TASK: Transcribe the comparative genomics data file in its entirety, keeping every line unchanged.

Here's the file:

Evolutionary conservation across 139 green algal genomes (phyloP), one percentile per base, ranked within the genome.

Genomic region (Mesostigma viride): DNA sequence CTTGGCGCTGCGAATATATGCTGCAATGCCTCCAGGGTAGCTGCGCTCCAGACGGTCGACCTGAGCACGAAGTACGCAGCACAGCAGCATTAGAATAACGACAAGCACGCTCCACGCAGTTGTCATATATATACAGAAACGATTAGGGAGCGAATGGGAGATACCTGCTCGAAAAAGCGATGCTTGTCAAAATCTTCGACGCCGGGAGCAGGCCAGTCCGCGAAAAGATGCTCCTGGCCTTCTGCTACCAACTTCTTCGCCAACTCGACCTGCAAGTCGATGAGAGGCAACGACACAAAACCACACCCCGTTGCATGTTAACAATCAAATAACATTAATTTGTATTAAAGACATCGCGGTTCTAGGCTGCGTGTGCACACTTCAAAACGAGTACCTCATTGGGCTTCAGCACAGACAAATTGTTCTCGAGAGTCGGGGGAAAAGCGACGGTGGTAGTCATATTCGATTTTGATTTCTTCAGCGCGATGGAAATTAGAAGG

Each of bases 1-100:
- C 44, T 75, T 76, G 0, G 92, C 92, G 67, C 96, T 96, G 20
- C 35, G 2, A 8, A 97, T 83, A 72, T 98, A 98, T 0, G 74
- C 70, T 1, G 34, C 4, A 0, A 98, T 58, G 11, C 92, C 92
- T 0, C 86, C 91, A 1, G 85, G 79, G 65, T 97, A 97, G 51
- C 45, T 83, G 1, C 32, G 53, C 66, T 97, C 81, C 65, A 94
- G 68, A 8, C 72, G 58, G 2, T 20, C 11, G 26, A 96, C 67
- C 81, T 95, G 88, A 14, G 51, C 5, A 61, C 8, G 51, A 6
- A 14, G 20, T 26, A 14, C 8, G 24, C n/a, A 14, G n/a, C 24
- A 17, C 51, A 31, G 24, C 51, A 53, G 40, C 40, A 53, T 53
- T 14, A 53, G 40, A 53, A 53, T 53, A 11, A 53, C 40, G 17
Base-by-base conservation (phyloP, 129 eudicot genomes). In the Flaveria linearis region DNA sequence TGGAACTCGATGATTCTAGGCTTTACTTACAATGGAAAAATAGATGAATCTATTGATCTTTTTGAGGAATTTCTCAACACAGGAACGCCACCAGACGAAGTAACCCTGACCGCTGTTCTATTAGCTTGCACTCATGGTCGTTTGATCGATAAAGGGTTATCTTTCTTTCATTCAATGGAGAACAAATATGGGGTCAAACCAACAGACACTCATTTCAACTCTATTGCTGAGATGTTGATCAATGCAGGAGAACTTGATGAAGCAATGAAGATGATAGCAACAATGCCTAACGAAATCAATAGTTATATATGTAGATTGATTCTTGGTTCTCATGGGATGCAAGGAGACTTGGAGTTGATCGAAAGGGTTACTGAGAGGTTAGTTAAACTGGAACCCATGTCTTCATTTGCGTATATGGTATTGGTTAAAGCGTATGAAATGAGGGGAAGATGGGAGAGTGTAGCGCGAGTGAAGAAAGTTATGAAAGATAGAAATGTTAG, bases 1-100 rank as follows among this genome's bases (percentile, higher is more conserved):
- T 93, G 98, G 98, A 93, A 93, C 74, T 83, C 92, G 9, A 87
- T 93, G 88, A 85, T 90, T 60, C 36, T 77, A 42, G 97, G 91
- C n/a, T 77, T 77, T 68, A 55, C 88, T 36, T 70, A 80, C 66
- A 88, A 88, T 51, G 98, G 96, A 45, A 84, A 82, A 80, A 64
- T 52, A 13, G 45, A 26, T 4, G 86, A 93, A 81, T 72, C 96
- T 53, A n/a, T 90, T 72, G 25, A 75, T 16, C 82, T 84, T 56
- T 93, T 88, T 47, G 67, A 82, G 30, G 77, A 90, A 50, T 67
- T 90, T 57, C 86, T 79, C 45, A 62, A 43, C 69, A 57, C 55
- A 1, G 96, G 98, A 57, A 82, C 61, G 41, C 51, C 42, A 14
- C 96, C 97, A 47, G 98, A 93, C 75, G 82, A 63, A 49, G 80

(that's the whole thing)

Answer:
Evolutionary conservation across 139 green algal genomes (phyloP), one percentile per base, ranked within the genome.

Genomic region (Mesostigma viride): DNA sequence CTTGGCGCTGCGAATATATGCTGCAATGCCTCCAGGGTAGCTGCGCTCCAGACGGTCGACCTGAGCACGAAGTACGCAGCACAGCAGCATTAGAATAACGACAAGCACGCTCCACGCAGTTGTCATATATATACAGAAACGATTAGGGAGCGAATGGGAGATACCTGCTCGAAAAAGCGATGCTTGTCAAAATCTTCGACGCCGGGAGCAGGCCAGTCCGCGAAAAGATGCTCCTGGCCTTCTGCTACCAACTTCTTCGCCAACTCGACCTGCAAGTCGATGAGAGGCAACGACACAAAACCACACCCCGTTGCATGTTAACAATCAAATAACATTAATTTGTATTAAAGACATCGCGGTTCTAGGCTGCGTGTGCACACTTCAAAACGAGTACCTCATTGGGCTTCAGCACAGACAAATTGTTCTCGAGAGTCGGGGGAAAAGCGACGGTGGTAGTCATATTCGATTTTGATTTCTTCAGCGCGATGGAAATTAGAAGG

Each of bases 1-100:
- C 44, T 75, T 76, G 0, G 92, C 92, G 67, C 96, T 96, G 20
- C 35, G 2, A 8, A 97, T 83, A 72, T 98, A 98, T 0, G 74
- C 70, T 1, G 34, C 4, A 0, A 98, T 58, G 11, C 92, C 92
- T 0, C 86, C 91, A 1, G 85, G 79, G 65, T 97, A 97, G 51
- C 45, T 83, G 1, C 32, G 53, C 66, T 97, C 81, C 65, A 94
- G 68, A 8, C 72, G 58, G 2, T 20, C 11, G 26, A 96, C 67
- C 81, T 95, G 88, A 14, G 51, C 5, A 61, C 8, G 51, A 6
- A 14, G 20, T 26, A 14, C 8, G 24, C n/a, A 14, G n/a, C 24
- A 17, C 51, A 31, G 24, C 51, A 53, G 40, C 40, A 53, T 53
- T 14, A 53, G 40, A 53, A 53, T 53, A 11, A 53, C 40, G 17
Base-by-base conservation (phyloP, 129 eudicot genomes). In the Flaveria linearis region DNA sequence TGGAACTCGATGATTCTAGGCTTTACTTACAATGGAAAAATAGATGAATCTATTGATCTTTTTGAGGAATTTCTCAACACAGGAACGCCACCAGACGAAGTAACCCTGACCGCTGTTCTATTAGCTTGCACTCATGGTCGTTTGATCGATAAAGGGTTATCTTTCTTTCATTCAATGGAGAACAAATATGGGGTCAAACCAACAGACACTCATTTCAACTCTATTGCTGAGATGTTGATCAATGCAGGAGAACTTGATGAAGCAATGAAGATGATAGCAACAATGCCTAACGAAATCAATAGTTATATATGTAGATTGATTCTTGGTTCTCATGGGATGCAAGGAGACTTGGAGTTGATCGAAAGGGTTACTGAGAGGTTAGTTAAACTGGAACCCATGTCTTCATTTGCGTATATGGTATTGGTTAAAGCGTATGAAATGAGGGGAAGATGGGAGAGTGTAGCGCGAGTGAAGAAAGTTATGAAAGATAGAAATGTTAG, bases 1-100 rank as follows among this genome's bases (percentile, higher is more conserved):
- T 93, G 98, G 98, A 93, A 93, C 74, T 83, C 92, G 9, A 87
- T 93, G 88, A 85, T 90, T 60, C 36, T 77, A 42, G 97, G 91
- C n/a, T 77, T 77, T 68, A 55, C 88, T 36, T 70, A 80, C 66
- A 88, A 88, T 51, G 98, G 96, A 45, A 84, A 82, A 80, A 64
- T 52, A 13, G 45, A 26, T 4, G 86, A 93, A 81, T 72, C 96
- T 53, A n/a, T 90, T 72, G 25, A 75, T 16, C 82, T 84, T 56
- T 93, T 88, T 47, G 67, A 82, G 30, G 77, A 90, A 50, T 67
- T 90, T 57, C 86, T 79, C 45, A 62, A 43, C 69, A 57, C 55
- A 1, G 96, G 98, A 57, A 82, C 61, G 41, C 51, C 42, A 14
- C 96, C 97, A 47, G 98, A 93, C 75, G 82, A 63, A 49, G 80